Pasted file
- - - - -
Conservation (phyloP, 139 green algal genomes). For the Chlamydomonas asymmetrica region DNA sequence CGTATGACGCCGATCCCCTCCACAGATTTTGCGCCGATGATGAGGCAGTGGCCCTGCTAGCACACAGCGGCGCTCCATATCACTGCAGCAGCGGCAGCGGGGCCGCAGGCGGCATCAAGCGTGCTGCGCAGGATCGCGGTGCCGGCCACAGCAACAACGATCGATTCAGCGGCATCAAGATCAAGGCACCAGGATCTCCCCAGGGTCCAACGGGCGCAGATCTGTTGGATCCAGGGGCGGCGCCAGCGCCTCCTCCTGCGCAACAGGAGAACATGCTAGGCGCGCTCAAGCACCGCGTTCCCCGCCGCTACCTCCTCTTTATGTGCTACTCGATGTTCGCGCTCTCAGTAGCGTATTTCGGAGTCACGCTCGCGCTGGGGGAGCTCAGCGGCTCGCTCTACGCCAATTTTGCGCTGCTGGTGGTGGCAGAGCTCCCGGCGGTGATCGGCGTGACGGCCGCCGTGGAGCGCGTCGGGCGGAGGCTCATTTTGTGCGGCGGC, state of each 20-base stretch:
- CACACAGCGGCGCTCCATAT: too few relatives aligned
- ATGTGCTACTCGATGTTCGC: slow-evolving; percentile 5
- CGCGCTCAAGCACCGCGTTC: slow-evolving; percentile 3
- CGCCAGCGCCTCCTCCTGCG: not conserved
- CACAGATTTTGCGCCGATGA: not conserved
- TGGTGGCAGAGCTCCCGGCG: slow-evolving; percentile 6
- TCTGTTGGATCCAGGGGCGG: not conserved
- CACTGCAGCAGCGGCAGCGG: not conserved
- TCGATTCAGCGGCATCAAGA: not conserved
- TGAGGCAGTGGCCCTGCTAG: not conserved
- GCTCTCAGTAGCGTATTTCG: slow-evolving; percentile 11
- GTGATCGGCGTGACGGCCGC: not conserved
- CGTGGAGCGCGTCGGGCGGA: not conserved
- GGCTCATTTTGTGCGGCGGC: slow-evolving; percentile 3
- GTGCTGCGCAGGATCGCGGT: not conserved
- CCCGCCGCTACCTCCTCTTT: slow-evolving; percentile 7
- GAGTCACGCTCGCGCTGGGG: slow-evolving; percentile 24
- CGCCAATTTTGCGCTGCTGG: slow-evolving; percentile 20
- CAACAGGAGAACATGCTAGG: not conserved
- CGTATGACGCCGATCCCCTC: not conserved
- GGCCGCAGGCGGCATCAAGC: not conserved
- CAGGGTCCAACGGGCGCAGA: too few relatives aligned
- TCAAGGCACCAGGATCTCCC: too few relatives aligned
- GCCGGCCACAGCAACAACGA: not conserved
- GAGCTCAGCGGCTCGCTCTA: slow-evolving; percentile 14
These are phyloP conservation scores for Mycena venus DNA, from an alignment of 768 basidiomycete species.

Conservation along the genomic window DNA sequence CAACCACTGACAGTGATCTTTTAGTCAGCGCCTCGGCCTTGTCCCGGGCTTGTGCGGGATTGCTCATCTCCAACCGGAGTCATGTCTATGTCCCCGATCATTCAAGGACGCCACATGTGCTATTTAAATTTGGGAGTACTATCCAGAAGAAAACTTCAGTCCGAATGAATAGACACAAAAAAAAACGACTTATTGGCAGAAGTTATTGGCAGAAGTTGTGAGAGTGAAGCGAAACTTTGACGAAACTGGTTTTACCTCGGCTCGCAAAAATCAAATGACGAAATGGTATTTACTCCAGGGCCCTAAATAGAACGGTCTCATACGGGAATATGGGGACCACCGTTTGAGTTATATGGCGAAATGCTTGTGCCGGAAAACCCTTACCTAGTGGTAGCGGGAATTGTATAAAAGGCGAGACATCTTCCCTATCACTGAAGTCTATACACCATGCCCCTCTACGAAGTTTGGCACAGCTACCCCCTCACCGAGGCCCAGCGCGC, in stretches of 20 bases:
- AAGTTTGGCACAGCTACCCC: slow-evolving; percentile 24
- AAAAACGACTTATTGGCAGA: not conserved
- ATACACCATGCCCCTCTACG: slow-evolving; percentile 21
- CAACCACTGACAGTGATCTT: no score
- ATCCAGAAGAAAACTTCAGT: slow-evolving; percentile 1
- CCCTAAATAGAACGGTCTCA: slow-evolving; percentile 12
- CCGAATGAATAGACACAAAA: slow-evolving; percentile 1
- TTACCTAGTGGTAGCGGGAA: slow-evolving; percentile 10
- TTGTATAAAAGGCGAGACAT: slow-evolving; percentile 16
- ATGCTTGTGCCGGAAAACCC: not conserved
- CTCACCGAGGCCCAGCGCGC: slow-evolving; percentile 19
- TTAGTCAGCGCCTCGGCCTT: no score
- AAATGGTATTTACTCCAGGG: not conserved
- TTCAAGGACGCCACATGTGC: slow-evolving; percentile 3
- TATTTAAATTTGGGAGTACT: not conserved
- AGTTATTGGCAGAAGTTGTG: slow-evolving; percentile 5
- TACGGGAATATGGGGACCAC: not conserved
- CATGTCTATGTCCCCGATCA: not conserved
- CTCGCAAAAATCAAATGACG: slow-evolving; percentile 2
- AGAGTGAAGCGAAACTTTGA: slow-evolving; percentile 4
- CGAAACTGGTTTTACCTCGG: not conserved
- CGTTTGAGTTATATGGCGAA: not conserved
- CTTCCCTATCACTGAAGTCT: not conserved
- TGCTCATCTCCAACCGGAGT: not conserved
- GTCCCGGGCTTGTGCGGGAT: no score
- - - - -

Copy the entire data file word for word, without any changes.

Conservation (phyloP, 139 green algal genomes). For the Chlamydomonas asymmetrica region DNA sequence CGTATGACGCCGATCCCCTCCACAGATTTTGCGCCGATGATGAGGCAGTGGCCCTGCTAGCACACAGCGGCGCTCCATATCACTGCAGCAGCGGCAGCGGGGCCGCAGGCGGCATCAAGCGTGCTGCGCAGGATCGCGGTGCCGGCCACAGCAACAACGATCGATTCAGCGGCATCAAGATCAAGGCACCAGGATCTCCCCAGGGTCCAACGGGCGCAGATCTGTTGGATCCAGGGGCGGCGCCAGCGCCTCCTCCTGCGCAACAGGAGAACATGCTAGGCGCGCTCAAGCACCGCGTTCCCCGCCGCTACCTCCTCTTTATGTGCTACTCGATGTTCGCGCTCTCAGTAGCGTATTTCGGAGTCACGCTCGCGCTGGGGGAGCTCAGCGGCTCGCTCTACGCCAATTTTGCGCTGCTGGTGGTGGCAGAGCTCCCGGCGGTGATCGGCGTGACGGCCGCCGTGGAGCGCGTCGGGCGGAGGCTCATTTTGTGCGGCGGC, state of each 20-base stretch:
- CACACAGCGGCGCTCCATAT: too few relatives aligned
- ATGTGCTACTCGATGTTCGC: slow-evolving; percentile 5
- CGCGCTCAAGCACCGCGTTC: slow-evolving; percentile 3
- CGCCAGCGCCTCCTCCTGCG: not conserved
- CACAGATTTTGCGCCGATGA: not conserved
- TGGTGGCAGAGCTCCCGGCG: slow-evolving; percentile 6
- TCTGTTGGATCCAGGGGCGG: not conserved
- CACTGCAGCAGCGGCAGCGG: not conserved
- TCGATTCAGCGGCATCAAGA: not conserved
- TGAGGCAGTGGCCCTGCTAG: not conserved
- GCTCTCAGTAGCGTATTTCG: slow-evolving; percentile 11
- GTGATCGGCGTGACGGCCGC: not conserved
- CGTGGAGCGCGTCGGGCGGA: not conserved
- GGCTCATTTTGTGCGGCGGC: slow-evolving; percentile 3
- GTGCTGCGCAGGATCGCGGT: not conserved
- CCCGCCGCTACCTCCTCTTT: slow-evolving; percentile 7
- GAGTCACGCTCGCGCTGGGG: slow-evolving; percentile 24
- CGCCAATTTTGCGCTGCTGG: slow-evolving; percentile 20
- CAACAGGAGAACATGCTAGG: not conserved
- CGTATGACGCCGATCCCCTC: not conserved
- GGCCGCAGGCGGCATCAAGC: not conserved
- CAGGGTCCAACGGGCGCAGA: too few relatives aligned
- TCAAGGCACCAGGATCTCCC: too few relatives aligned
- GCCGGCCACAGCAACAACGA: not conserved
- GAGCTCAGCGGCTCGCTCTA: slow-evolving; percentile 14
These are phyloP conservation scores for Mycena venus DNA, from an alignment of 768 basidiomycete species.

Conservation along the genomic window DNA sequence CAACCACTGACAGTGATCTTTTAGTCAGCGCCTCGGCCTTGTCCCGGGCTTGTGCGGGATTGCTCATCTCCAACCGGAGTCATGTCTATGTCCCCGATCATTCAAGGACGCCACATGTGCTATTTAAATTTGGGAGTACTATCCAGAAGAAAACTTCAGTCCGAATGAATAGACACAAAAAAAAACGACTTATTGGCAGAAGTTATTGGCAGAAGTTGTGAGAGTGAAGCGAAACTTTGACGAAACTGGTTTTACCTCGGCTCGCAAAAATCAAATGACGAAATGGTATTTACTCCAGGGCCCTAAATAGAACGGTCTCATACGGGAATATGGGGACCACCGTTTGAGTTATATGGCGAAATGCTTGTGCCGGAAAACCCTTACCTAGTGGTAGCGGGAATTGTATAAAAGGCGAGACATCTTCCCTATCACTGAAGTCTATACACCATGCCCCTCTACGAAGTTTGGCACAGCTACCCCCTCACCGAGGCCCAGCGCGC, in stretches of 20 bases:
- AAGTTTGGCACAGCTACCCC: slow-evolving; percentile 24
- AAAAACGACTTATTGGCAGA: not conserved
- ATACACCATGCCCCTCTACG: slow-evolving; percentile 21
- CAACCACTGACAGTGATCTT: no score
- ATCCAGAAGAAAACTTCAGT: slow-evolving; percentile 1
- CCCTAAATAGAACGGTCTCA: slow-evolving; percentile 12
- CCGAATGAATAGACACAAAA: slow-evolving; percentile 1
- TTACCTAGTGGTAGCGGGAA: slow-evolving; percentile 10
- TTGTATAAAAGGCGAGACAT: slow-evolving; percentile 16
- ATGCTTGTGCCGGAAAACCC: not conserved
- CTCACCGAGGCCCAGCGCGC: slow-evolving; percentile 19
- TTAGTCAGCGCCTCGGCCTT: no score
- AAATGGTATTTACTCCAGGG: not conserved
- TTCAAGGACGCCACATGTGC: slow-evolving; percentile 3
- TATTTAAATTTGGGAGTACT: not conserved
- AGTTATTGGCAGAAGTTGTG: slow-evolving; percentile 5
- TACGGGAATATGGGGACCAC: not conserved
- CATGTCTATGTCCCCGATCA: not conserved
- CTCGCAAAAATCAAATGACG: slow-evolving; percentile 2
- AGAGTGAAGCGAAACTTTGA: slow-evolving; percentile 4
- CGAAACTGGTTTTACCTCGG: not conserved
- CGTTTGAGTTATATGGCGAA: not conserved
- CTTCCCTATCACTGAAGTCT: not conserved
- TGCTCATCTCCAACCGGAGT: not conserved
- GTCCCGGGCTTGTGCGGGAT: no score